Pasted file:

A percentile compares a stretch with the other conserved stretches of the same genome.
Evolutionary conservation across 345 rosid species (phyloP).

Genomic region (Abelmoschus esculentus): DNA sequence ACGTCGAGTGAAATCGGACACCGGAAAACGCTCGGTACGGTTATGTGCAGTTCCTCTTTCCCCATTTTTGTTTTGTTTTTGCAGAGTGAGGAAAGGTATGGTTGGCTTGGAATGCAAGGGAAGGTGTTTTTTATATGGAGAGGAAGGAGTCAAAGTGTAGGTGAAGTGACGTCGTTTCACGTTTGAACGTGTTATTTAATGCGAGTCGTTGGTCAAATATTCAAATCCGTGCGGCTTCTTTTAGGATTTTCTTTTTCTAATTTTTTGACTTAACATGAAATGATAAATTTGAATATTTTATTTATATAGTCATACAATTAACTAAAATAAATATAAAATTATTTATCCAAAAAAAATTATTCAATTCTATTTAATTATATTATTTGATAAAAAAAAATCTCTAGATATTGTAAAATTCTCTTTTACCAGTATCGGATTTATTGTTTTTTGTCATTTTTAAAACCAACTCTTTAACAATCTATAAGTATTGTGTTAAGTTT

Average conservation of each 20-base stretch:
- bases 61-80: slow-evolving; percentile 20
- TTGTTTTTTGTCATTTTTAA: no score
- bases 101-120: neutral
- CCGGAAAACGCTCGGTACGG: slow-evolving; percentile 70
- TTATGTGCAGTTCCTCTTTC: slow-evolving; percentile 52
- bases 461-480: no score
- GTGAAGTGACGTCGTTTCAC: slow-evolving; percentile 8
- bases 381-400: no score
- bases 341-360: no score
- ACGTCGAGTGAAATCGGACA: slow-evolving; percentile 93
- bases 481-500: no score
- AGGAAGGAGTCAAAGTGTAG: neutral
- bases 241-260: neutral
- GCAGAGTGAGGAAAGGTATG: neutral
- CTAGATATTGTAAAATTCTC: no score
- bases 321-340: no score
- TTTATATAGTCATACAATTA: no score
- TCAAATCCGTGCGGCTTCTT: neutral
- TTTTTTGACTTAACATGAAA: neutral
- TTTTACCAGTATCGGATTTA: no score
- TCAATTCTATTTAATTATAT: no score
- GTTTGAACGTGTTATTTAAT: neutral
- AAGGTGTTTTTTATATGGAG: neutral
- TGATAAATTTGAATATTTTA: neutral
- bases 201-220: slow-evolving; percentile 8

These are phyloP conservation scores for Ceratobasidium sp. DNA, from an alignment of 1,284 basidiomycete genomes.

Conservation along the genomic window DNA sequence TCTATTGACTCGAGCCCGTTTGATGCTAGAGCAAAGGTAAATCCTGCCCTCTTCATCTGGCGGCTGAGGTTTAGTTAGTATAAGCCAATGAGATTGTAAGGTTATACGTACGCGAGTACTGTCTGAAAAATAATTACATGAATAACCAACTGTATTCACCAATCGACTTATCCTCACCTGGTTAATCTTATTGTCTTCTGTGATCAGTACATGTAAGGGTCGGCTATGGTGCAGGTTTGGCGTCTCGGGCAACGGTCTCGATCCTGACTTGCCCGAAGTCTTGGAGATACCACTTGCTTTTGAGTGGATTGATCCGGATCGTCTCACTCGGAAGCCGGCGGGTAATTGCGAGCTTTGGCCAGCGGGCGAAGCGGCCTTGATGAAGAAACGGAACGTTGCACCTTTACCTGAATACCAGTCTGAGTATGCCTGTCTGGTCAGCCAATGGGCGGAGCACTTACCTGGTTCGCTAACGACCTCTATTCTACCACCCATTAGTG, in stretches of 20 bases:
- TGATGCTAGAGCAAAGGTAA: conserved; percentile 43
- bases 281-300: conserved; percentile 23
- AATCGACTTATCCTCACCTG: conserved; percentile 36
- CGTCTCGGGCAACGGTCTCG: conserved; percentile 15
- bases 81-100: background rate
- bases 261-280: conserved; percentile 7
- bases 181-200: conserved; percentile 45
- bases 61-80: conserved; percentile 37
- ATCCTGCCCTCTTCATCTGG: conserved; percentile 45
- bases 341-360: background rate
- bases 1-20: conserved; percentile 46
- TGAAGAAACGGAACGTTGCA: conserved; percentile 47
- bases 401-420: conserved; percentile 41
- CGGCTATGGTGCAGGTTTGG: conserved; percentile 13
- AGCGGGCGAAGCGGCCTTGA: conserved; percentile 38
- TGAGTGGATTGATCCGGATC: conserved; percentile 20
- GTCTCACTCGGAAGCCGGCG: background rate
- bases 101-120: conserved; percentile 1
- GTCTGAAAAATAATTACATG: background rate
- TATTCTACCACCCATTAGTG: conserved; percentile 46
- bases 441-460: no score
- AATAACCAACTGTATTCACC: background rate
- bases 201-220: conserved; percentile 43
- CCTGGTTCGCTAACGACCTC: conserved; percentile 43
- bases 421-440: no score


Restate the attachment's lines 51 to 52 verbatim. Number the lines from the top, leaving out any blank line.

- TATTCTACCACCCATTAGTG: conserved; percentile 46
- bases 441-460: no score